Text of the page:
Wuthering Heights was my favourite book for years. Catherine and Hareton coming together at the end turns the book into one of hope. Out of all that ugliness, all that sorrow, come two people capable of kindness, strength, love.
J K Rowling does a similar thing in Harry Potter. I know some people don’t like the end – the happy ever after – but I do. Not the marriages, but how the orphaned Ted Lupin isn’t shoved in a cupboard like Harry was. Ted is surrounded by loving families and treasured. Hope out of sorrow. Continue reading “Stephen King, Back to Haunt Me.”
I don’t often put reviews on this blog and I’m not sure this is a review – more of a burst of enthusiasm about a new discovery. Continue reading “A Little Treasure – East of the Sun, West of the Moon”
I am terrible at organising plots. It’s fine for 7+ stories- I can hold it together for 15,0000 words, but top 50,000 and forget it.
Post it notes – they unstick, float away and get covered in dog hair.
Spreadsheets – Kind of works but really, no, spreadsheets are for numbers, working on them puts my brain in the wrong place.
Scrawly diagrams– how does this help? It’s like putting the scrawly contents of my head on a page. It’s still a mess.
Note cards – Hmmm – kind of – but it’s not linear enough and besides, I hate writing long hand, my writing is illegible.
Note books – good for gathering, not good for organising.
Word – is great but too linear – how do you shuffle things around, slide in new text at just the right place? You still need to hold your story line, and all its complexities, in your head.
What you need, thought I, is a Word/Notecard/Post it/Spreadsheet combination. I thought I had invented it. I had not. Scrivener got there first.
I was having problems with my latest MS – I mean serious structural problems. I needed to completely rewrite, tightening up the frame and weaving new dimensions into the fabric. I was overwhelmed by the magnitude of the task.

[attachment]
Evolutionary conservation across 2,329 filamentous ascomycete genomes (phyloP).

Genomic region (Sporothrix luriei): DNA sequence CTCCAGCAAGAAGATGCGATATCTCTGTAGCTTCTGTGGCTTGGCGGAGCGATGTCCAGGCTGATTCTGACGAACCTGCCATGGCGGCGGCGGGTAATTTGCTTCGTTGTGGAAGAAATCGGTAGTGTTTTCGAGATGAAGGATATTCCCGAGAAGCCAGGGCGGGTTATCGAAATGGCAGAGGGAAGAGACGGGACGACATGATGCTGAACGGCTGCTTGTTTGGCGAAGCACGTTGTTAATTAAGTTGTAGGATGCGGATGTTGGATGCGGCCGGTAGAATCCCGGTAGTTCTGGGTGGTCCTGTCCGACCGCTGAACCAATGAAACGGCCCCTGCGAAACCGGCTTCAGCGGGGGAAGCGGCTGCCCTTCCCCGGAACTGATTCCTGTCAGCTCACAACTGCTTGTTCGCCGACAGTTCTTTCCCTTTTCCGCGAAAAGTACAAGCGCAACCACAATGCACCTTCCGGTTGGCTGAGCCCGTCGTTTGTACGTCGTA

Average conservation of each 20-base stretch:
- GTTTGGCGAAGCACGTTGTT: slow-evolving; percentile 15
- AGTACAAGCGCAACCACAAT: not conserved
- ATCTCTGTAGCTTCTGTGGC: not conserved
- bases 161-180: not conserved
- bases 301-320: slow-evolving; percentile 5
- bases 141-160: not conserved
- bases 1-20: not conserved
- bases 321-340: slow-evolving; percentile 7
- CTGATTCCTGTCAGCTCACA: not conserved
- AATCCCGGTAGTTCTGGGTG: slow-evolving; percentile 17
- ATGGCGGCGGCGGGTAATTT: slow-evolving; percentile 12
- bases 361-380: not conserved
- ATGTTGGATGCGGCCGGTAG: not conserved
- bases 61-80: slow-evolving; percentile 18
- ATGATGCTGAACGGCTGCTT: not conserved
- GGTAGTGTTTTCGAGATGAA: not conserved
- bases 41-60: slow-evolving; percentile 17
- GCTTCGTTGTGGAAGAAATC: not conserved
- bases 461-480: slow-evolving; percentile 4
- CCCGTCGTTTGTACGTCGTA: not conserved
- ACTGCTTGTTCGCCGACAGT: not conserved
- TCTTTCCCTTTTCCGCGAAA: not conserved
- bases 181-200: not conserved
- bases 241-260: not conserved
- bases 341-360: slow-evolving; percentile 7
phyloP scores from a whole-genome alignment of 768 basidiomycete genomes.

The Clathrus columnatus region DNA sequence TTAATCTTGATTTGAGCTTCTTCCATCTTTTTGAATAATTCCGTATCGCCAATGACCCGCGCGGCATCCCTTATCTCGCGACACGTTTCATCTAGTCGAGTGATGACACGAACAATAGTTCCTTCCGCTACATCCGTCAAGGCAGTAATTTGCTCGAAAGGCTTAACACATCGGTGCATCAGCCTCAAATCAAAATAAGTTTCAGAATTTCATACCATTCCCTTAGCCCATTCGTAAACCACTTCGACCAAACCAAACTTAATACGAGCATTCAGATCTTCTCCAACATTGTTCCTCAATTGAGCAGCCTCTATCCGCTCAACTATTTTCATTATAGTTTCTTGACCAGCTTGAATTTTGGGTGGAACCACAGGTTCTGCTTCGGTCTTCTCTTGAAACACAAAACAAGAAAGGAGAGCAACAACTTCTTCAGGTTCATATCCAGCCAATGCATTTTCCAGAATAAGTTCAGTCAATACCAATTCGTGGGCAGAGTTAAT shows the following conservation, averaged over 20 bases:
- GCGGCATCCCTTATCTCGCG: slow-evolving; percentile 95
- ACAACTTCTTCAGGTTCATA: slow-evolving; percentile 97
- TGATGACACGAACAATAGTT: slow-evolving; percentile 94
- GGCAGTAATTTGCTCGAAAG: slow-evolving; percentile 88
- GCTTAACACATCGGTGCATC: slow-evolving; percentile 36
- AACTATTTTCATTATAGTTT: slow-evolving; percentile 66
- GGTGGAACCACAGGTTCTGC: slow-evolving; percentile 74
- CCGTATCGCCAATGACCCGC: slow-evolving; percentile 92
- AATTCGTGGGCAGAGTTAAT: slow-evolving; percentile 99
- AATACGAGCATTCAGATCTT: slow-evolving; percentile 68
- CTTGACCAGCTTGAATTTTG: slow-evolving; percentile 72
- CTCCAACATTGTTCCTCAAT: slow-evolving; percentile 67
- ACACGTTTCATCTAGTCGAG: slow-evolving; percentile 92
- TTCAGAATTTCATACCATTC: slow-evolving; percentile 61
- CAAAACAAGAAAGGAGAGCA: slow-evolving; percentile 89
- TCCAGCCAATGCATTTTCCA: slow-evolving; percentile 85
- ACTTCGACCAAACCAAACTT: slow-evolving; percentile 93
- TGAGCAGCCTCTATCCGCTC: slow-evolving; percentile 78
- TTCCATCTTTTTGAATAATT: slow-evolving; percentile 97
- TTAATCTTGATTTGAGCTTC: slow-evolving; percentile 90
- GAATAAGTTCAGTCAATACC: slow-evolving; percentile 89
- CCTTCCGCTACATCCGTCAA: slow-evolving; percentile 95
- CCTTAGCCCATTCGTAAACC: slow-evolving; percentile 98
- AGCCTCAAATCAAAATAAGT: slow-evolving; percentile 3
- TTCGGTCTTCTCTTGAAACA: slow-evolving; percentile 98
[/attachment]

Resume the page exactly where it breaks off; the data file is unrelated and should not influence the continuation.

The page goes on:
So I avoided it. I procrastinated all over the internet and accidentally came across this:
So I downloaded the free trial of Scrivener and played with it for a few days. I got excited, transferred my MS into it. Then I got a bit cross.
The 30 day trial period is about right. It took me a while to love this piece of software. I resented it in the way I used to resent tidying my room. Slowly, however, I learned to appreciate it.
It’s like having post-its on a pinboard without the dog hair. And with a click, you can drill down through to the chapter behind the post-it. You can summarise each chapter, making reference easy. You can slide chapters around, and even scenes in chapters. You can have easy access to character profiles, mood boards, crazy idea files. You can set targets, check your progress and export to Word when you’re done.
I love it.
I’ve nearly finished re-writing my MS in it and I think I’ve made a cleaner job because of it.
I’m a Scrivener Convert.
What about you? How do you organise your plots? Or am I alone in having such an untidy brain?
I am dreaming story ideas. My head is buzzing. My fingers are twitching to type. The SCBWI Winchester Conference has struck again.